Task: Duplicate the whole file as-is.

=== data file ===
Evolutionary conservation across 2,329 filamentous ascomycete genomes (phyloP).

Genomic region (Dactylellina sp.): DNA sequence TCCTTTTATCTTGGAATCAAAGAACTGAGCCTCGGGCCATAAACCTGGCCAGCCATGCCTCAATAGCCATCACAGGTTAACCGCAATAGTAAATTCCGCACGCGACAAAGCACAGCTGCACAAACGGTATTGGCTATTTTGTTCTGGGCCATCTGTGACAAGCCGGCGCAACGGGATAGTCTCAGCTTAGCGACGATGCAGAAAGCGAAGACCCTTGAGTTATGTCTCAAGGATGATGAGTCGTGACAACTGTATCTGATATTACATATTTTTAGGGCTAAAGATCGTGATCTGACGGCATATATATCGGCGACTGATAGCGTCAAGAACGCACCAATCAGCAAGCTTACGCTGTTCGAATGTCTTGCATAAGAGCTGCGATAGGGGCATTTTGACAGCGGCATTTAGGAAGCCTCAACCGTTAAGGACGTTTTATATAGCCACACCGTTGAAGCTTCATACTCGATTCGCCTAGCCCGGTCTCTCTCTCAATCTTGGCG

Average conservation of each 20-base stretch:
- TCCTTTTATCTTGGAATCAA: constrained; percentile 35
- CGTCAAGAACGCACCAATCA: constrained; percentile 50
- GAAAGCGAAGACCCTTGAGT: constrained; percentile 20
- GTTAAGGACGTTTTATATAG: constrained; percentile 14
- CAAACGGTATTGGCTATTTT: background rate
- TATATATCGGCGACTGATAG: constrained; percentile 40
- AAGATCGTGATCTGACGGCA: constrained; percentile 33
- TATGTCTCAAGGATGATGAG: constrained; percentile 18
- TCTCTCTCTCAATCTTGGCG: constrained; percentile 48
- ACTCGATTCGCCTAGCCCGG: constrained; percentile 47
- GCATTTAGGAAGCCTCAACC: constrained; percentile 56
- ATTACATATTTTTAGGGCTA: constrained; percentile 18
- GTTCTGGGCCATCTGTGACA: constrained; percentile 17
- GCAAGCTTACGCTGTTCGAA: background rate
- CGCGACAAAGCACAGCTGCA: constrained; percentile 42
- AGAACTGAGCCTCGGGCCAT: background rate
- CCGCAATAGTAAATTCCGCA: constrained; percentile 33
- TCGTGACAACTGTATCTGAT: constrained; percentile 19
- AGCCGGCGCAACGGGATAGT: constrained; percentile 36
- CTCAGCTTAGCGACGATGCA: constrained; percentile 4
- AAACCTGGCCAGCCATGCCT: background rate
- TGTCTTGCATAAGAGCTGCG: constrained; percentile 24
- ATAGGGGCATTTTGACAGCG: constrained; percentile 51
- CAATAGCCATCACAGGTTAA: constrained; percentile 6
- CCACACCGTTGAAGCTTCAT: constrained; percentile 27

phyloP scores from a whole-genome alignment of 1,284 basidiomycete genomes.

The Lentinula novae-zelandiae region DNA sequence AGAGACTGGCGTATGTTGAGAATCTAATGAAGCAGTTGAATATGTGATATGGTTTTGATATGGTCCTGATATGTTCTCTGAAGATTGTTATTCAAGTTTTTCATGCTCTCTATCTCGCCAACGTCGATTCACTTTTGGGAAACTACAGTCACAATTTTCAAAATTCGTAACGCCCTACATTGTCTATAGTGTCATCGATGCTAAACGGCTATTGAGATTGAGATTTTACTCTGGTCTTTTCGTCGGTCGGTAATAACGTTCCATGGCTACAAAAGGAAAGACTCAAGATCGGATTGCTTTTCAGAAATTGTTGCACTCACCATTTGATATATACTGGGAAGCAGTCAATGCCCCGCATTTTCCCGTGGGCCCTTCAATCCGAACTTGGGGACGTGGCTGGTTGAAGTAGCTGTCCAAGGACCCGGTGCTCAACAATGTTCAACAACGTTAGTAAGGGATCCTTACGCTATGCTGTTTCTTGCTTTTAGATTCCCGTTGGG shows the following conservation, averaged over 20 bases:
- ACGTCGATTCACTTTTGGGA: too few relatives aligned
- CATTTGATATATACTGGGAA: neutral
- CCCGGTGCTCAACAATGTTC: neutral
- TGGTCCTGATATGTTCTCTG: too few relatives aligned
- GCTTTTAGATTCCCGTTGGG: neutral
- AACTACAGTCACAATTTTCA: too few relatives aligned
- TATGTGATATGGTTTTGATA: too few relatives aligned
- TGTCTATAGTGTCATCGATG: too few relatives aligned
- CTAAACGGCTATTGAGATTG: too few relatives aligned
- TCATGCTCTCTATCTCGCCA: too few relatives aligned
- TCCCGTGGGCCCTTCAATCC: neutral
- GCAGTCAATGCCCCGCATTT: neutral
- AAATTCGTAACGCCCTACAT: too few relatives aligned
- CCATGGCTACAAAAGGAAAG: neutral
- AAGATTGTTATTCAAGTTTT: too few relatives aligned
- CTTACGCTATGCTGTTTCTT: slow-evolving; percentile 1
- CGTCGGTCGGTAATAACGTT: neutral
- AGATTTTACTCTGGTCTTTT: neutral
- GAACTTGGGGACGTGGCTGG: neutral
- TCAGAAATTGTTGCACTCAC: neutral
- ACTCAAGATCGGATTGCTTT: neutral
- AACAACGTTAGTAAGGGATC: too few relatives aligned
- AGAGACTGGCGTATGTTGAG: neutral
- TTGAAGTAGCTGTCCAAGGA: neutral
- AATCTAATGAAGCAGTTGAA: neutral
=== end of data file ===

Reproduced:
Evolutionary conservation across 2,329 filamentous ascomycete genomes (phyloP).

Genomic region (Dactylellina sp.): DNA sequence TCCTTTTATCTTGGAATCAAAGAACTGAGCCTCGGGCCATAAACCTGGCCAGCCATGCCTCAATAGCCATCACAGGTTAACCGCAATAGTAAATTCCGCACGCGACAAAGCACAGCTGCACAAACGGTATTGGCTATTTTGTTCTGGGCCATCTGTGACAAGCCGGCGCAACGGGATAGTCTCAGCTTAGCGACGATGCAGAAAGCGAAGACCCTTGAGTTATGTCTCAAGGATGATGAGTCGTGACAACTGTATCTGATATTACATATTTTTAGGGCTAAAGATCGTGATCTGACGGCATATATATCGGCGACTGATAGCGTCAAGAACGCACCAATCAGCAAGCTTACGCTGTTCGAATGTCTTGCATAAGAGCTGCGATAGGGGCATTTTGACAGCGGCATTTAGGAAGCCTCAACCGTTAAGGACGTTTTATATAGCCACACCGTTGAAGCTTCATACTCGATTCGCCTAGCCCGGTCTCTCTCTCAATCTTGGCG

Average conservation of each 20-base stretch:
- TCCTTTTATCTTGGAATCAA: constrained; percentile 35
- CGTCAAGAACGCACCAATCA: constrained; percentile 50
- GAAAGCGAAGACCCTTGAGT: constrained; percentile 20
- GTTAAGGACGTTTTATATAG: constrained; percentile 14
- CAAACGGTATTGGCTATTTT: background rate
- TATATATCGGCGACTGATAG: constrained; percentile 40
- AAGATCGTGATCTGACGGCA: constrained; percentile 33
- TATGTCTCAAGGATGATGAG: constrained; percentile 18
- TCTCTCTCTCAATCTTGGCG: constrained; percentile 48
- ACTCGATTCGCCTAGCCCGG: constrained; percentile 47
- GCATTTAGGAAGCCTCAACC: constrained; percentile 56
- ATTACATATTTTTAGGGCTA: constrained; percentile 18
- GTTCTGGGCCATCTGTGACA: constrained; percentile 17
- GCAAGCTTACGCTGTTCGAA: background rate
- CGCGACAAAGCACAGCTGCA: constrained; percentile 42
- AGAACTGAGCCTCGGGCCAT: background rate
- CCGCAATAGTAAATTCCGCA: constrained; percentile 33
- TCGTGACAACTGTATCTGAT: constrained; percentile 19
- AGCCGGCGCAACGGGATAGT: constrained; percentile 36
- CTCAGCTTAGCGACGATGCA: constrained; percentile 4
- AAACCTGGCCAGCCATGCCT: background rate
- TGTCTTGCATAAGAGCTGCG: constrained; percentile 24
- ATAGGGGCATTTTGACAGCG: constrained; percentile 51
- CAATAGCCATCACAGGTTAA: constrained; percentile 6
- CCACACCGTTGAAGCTTCAT: constrained; percentile 27

phyloP scores from a whole-genome alignment of 1,284 basidiomycete genomes.

The Lentinula novae-zelandiae region DNA sequence AGAGACTGGCGTATGTTGAGAATCTAATGAAGCAGTTGAATATGTGATATGGTTTTGATATGGTCCTGATATGTTCTCTGAAGATTGTTATTCAAGTTTTTCATGCTCTCTATCTCGCCAACGTCGATTCACTTTTGGGAAACTACAGTCACAATTTTCAAAATTCGTAACGCCCTACATTGTCTATAGTGTCATCGATGCTAAACGGCTATTGAGATTGAGATTTTACTCTGGTCTTTTCGTCGGTCGGTAATAACGTTCCATGGCTACAAAAGGAAAGACTCAAGATCGGATTGCTTTTCAGAAATTGTTGCACTCACCATTTGATATATACTGGGAAGCAGTCAATGCCCCGCATTTTCCCGTGGGCCCTTCAATCCGAACTTGGGGACGTGGCTGGTTGAAGTAGCTGTCCAAGGACCCGGTGCTCAACAATGTTCAACAACGTTAGTAAGGGATCCTTACGCTATGCTGTTTCTTGCTTTTAGATTCCCGTTGGG shows the following conservation, averaged over 20 bases:
- ACGTCGATTCACTTTTGGGA: too few relatives aligned
- CATTTGATATATACTGGGAA: neutral
- CCCGGTGCTCAACAATGTTC: neutral
- TGGTCCTGATATGTTCTCTG: too few relatives aligned
- GCTTTTAGATTCCCGTTGGG: neutral
- AACTACAGTCACAATTTTCA: too few relatives aligned
- TATGTGATATGGTTTTGATA: too few relatives aligned
- TGTCTATAGTGTCATCGATG: too few relatives aligned
- CTAAACGGCTATTGAGATTG: too few relatives aligned
- TCATGCTCTCTATCTCGCCA: too few relatives aligned
- TCCCGTGGGCCCTTCAATCC: neutral
- GCAGTCAATGCCCCGCATTT: neutral
- AAATTCGTAACGCCCTACAT: too few relatives aligned
- CCATGGCTACAAAAGGAAAG: neutral
- AAGATTGTTATTCAAGTTTT: too few relatives aligned
- CTTACGCTATGCTGTTTCTT: slow-evolving; percentile 1
- CGTCGGTCGGTAATAACGTT: neutral
- AGATTTTACTCTGGTCTTTT: neutral
- GAACTTGGGGACGTGGCTGG: neutral
- TCAGAAATTGTTGCACTCAC: neutral
- ACTCAAGATCGGATTGCTTT: neutral
- AACAACGTTAGTAAGGGATC: too few relatives aligned
- AGAGACTGGCGTATGTTGAG: neutral
- TTGAAGTAGCTGTCCAAGGA: neutral
- AATCTAATGAAGCAGTTGAA: neutral